A new disease –Lyme- is one of the fastest growing vector-borne diseases in the Western world – the threat it poses has become increasingly apparent in recent years. Estimates suggest that more than 300,000 people are diagnosed with the disease each year in the US and more than 65,000 cases a year are diagnosed in Europe. However, the true number of people affected is probably underestimated due to under-reporting and the limitations of current diagnostic tests.
On any ranked list of nasty diseases transmitted by mosquitoes, ticks and fleas in the Western world, Borrelia burgdorferi, would have to lie near the top. These bacteria cause Lyme disease, which was first recognised in the US in the early 1970s among patients in Lyme, Connecticut. However, the oldest known case was the Tyrolean Iceman, a 5,300-year-old Copper-age mummified individual, discovered in the Italian Alps.
Borrelia burgdorferi is a spirochete (corkscrew-shaped bacterium) that consists of more than 20 sub-species, five of which can cause disease in humans.Borrelia can flourish inside the tick, where they migrate from the gut to the saliva glands. In this way, they can penetrate human skin when a tick takes a blood meal and disseminate via the blood to multiple tissues. To survive and establish infection, Borrelia mutates in a number of ways to become invisible to the host’s immune system.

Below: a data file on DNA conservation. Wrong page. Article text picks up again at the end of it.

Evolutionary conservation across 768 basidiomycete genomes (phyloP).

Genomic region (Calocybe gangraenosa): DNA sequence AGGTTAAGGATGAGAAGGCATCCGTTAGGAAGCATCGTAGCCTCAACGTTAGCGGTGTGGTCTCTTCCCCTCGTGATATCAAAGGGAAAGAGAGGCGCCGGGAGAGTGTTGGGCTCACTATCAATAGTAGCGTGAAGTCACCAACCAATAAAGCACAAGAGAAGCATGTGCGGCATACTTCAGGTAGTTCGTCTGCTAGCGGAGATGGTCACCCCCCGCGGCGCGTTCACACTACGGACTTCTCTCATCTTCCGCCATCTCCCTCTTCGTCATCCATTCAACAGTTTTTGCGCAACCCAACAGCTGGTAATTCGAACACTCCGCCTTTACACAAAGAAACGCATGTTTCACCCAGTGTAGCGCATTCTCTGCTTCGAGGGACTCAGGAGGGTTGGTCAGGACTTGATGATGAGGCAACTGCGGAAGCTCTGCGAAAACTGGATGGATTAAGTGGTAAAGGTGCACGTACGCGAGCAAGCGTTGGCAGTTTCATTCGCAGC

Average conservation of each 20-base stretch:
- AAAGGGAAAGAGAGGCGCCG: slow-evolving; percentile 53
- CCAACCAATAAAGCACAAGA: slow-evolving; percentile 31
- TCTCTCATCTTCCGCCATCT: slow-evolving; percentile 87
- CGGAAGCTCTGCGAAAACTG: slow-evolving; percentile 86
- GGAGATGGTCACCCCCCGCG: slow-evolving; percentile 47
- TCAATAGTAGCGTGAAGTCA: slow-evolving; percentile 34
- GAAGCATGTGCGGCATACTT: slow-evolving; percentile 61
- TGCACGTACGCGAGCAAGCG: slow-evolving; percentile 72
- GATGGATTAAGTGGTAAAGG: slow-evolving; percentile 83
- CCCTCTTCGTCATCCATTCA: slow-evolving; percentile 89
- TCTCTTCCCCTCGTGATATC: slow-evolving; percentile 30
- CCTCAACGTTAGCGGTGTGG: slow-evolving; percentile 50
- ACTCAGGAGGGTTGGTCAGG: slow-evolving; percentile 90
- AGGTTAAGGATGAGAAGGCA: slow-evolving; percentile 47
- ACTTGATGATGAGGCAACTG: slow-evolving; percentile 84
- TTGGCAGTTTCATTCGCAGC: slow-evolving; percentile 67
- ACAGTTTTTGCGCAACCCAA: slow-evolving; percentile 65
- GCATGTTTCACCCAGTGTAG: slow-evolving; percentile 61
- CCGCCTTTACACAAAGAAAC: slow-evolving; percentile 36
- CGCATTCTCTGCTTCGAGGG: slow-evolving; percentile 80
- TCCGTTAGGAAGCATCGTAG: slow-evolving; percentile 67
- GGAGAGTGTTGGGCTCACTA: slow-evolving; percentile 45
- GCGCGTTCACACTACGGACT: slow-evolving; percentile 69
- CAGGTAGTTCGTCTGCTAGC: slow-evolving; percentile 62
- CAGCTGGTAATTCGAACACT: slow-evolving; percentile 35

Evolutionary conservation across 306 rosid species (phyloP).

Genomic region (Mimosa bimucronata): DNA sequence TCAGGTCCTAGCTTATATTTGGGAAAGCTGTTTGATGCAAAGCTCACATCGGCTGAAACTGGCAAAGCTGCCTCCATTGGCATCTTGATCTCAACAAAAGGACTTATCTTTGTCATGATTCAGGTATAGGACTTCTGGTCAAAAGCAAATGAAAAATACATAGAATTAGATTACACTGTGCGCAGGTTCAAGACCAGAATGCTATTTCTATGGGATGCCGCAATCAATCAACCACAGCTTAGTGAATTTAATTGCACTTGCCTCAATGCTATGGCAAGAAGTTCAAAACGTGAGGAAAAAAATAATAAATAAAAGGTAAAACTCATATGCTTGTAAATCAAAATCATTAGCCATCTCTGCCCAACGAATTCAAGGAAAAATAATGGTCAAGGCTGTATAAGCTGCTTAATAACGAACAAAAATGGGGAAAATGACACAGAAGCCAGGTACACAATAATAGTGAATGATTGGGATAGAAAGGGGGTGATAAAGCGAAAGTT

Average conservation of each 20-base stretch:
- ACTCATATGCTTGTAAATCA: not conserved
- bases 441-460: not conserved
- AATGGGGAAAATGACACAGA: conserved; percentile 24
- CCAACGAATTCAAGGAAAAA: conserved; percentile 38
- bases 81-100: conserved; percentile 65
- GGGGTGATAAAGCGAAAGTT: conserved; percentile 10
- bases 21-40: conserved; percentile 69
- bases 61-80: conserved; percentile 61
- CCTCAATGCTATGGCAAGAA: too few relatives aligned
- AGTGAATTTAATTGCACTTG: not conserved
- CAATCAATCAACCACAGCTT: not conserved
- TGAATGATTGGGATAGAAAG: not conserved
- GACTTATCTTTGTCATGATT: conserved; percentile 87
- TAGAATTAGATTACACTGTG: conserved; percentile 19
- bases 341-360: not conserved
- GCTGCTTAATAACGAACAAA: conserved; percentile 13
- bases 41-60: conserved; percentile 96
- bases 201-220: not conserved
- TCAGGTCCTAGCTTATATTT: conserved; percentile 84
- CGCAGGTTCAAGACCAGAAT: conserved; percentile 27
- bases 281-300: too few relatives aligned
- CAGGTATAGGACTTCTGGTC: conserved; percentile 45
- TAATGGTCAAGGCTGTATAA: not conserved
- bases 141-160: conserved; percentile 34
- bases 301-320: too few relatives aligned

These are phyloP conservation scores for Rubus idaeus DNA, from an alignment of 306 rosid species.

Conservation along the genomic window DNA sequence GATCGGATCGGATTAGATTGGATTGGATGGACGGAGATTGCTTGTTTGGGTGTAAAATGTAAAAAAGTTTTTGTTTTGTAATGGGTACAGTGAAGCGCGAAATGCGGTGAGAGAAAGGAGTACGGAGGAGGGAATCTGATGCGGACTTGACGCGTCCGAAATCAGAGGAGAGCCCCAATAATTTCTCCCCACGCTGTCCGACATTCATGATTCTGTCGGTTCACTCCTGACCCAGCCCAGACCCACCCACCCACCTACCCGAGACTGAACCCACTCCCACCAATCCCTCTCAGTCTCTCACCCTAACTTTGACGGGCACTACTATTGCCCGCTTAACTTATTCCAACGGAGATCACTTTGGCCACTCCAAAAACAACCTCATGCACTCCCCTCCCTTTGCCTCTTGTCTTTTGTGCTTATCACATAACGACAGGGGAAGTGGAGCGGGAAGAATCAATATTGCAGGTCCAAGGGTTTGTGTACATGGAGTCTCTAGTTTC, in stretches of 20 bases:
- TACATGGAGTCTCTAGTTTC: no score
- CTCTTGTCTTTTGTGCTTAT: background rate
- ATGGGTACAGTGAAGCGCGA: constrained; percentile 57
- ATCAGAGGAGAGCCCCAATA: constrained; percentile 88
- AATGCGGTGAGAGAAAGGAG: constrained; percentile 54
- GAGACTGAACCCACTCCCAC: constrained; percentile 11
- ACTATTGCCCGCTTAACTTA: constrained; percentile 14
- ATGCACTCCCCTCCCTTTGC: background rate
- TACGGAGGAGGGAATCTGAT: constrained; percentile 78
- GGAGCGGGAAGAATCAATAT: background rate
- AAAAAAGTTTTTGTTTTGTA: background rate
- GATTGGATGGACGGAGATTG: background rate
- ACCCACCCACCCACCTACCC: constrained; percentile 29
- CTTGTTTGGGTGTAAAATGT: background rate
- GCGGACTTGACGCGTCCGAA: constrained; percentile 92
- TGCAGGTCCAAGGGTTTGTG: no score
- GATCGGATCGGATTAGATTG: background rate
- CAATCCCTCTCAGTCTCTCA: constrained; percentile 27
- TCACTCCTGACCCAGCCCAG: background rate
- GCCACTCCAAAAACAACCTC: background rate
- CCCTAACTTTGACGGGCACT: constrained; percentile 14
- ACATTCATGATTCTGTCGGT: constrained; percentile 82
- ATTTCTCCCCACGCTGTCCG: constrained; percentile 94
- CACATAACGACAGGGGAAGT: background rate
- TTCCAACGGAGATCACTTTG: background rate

The main vector for transmitting the bacteria in Europe is the deer tick, Ixodes ricinus, but other Ixodes species act as vectors in the US and in Asia. Humans can become infected after being bitten by an infected tick. However, as Ixodes ticks can also transmit other pathogenic bacteria and viruses, it can be hard to diagnose Lyme disease among the potentially large number of infections that may have been contracted as a result of the tick bite, meaning it often goes untreated.
But it’s not just ticks we have to worry about. Lice, fleas, and mosquitoes have also been found to contain Borrelia. Worrying, Borrelia bacteria may also be transmittedfrom person to person through saliva, organ transplants, blood transfusions, sexual contact or breast milk. It has also been suggested that Lyme disease could be transferred to a foetus via the placenta, however this has yet to be proven.